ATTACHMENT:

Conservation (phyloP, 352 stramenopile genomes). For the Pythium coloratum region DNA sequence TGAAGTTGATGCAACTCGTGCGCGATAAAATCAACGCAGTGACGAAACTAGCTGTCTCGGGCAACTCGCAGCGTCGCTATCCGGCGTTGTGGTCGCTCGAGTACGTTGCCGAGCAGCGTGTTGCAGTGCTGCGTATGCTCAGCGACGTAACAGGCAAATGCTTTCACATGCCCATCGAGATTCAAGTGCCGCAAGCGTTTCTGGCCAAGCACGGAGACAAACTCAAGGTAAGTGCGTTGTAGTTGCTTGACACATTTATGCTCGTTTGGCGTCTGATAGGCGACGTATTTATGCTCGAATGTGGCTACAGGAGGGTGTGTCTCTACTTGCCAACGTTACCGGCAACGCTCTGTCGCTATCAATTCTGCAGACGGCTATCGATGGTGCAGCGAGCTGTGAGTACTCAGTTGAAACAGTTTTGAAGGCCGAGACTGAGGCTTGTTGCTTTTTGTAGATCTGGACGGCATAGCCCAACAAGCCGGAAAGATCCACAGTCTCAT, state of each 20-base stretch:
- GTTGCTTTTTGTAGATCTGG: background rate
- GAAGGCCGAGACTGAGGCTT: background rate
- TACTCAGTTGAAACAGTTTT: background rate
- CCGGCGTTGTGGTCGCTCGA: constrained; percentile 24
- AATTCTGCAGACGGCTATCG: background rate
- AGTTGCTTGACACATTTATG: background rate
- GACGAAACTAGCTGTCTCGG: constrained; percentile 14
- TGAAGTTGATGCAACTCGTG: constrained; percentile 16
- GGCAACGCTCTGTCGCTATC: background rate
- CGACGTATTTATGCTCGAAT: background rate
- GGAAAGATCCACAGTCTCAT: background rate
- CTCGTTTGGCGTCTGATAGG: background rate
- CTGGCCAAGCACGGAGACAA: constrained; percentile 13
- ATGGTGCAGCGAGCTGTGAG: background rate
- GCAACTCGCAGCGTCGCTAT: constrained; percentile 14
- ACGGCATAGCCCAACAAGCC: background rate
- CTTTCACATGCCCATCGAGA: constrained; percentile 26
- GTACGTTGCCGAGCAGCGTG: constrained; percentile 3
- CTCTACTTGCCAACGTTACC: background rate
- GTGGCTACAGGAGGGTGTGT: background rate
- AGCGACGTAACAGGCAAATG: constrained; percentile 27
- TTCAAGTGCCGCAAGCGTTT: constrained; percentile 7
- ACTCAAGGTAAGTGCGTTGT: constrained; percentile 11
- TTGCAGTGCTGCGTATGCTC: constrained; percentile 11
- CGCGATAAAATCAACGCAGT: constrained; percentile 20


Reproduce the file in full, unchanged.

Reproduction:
Conservation (phyloP, 352 stramenopile genomes). For the Pythium coloratum region DNA sequence TGAAGTTGATGCAACTCGTGCGCGATAAAATCAACGCAGTGACGAAACTAGCTGTCTCGGGCAACTCGCAGCGTCGCTATCCGGCGTTGTGGTCGCTCGAGTACGTTGCCGAGCAGCGTGTTGCAGTGCTGCGTATGCTCAGCGACGTAACAGGCAAATGCTTTCACATGCCCATCGAGATTCAAGTGCCGCAAGCGTTTCTGGCCAAGCACGGAGACAAACTCAAGGTAAGTGCGTTGTAGTTGCTTGACACATTTATGCTCGTTTGGCGTCTGATAGGCGACGTATTTATGCTCGAATGTGGCTACAGGAGGGTGTGTCTCTACTTGCCAACGTTACCGGCAACGCTCTGTCGCTATCAATTCTGCAGACGGCTATCGATGGTGCAGCGAGCTGTGAGTACTCAGTTGAAACAGTTTTGAAGGCCGAGACTGAGGCTTGTTGCTTTTTGTAGATCTGGACGGCATAGCCCAACAAGCCGGAAAGATCCACAGTCTCAT, state of each 20-base stretch:
- GTTGCTTTTTGTAGATCTGG: background rate
- GAAGGCCGAGACTGAGGCTT: background rate
- TACTCAGTTGAAACAGTTTT: background rate
- CCGGCGTTGTGGTCGCTCGA: constrained; percentile 24
- AATTCTGCAGACGGCTATCG: background rate
- AGTTGCTTGACACATTTATG: background rate
- GACGAAACTAGCTGTCTCGG: constrained; percentile 14
- TGAAGTTGATGCAACTCGTG: constrained; percentile 16
- GGCAACGCTCTGTCGCTATC: background rate
- CGACGTATTTATGCTCGAAT: background rate
- GGAAAGATCCACAGTCTCAT: background rate
- CTCGTTTGGCGTCTGATAGG: background rate
- CTGGCCAAGCACGGAGACAA: constrained; percentile 13
- ATGGTGCAGCGAGCTGTGAG: background rate
- GCAACTCGCAGCGTCGCTAT: constrained; percentile 14
- ACGGCATAGCCCAACAAGCC: background rate
- CTTTCACATGCCCATCGAGA: constrained; percentile 26
- GTACGTTGCCGAGCAGCGTG: constrained; percentile 3
- CTCTACTTGCCAACGTTACC: background rate
- GTGGCTACAGGAGGGTGTGT: background rate
- AGCGACGTAACAGGCAAATG: constrained; percentile 27
- TTCAAGTGCCGCAAGCGTTT: constrained; percentile 7
- ACTCAAGGTAAGTGCGTTGT: constrained; percentile 11
- TTGCAGTGCTGCGTATGCTC: constrained; percentile 11
- CGCGATAAAATCAACGCAGT: constrained; percentile 20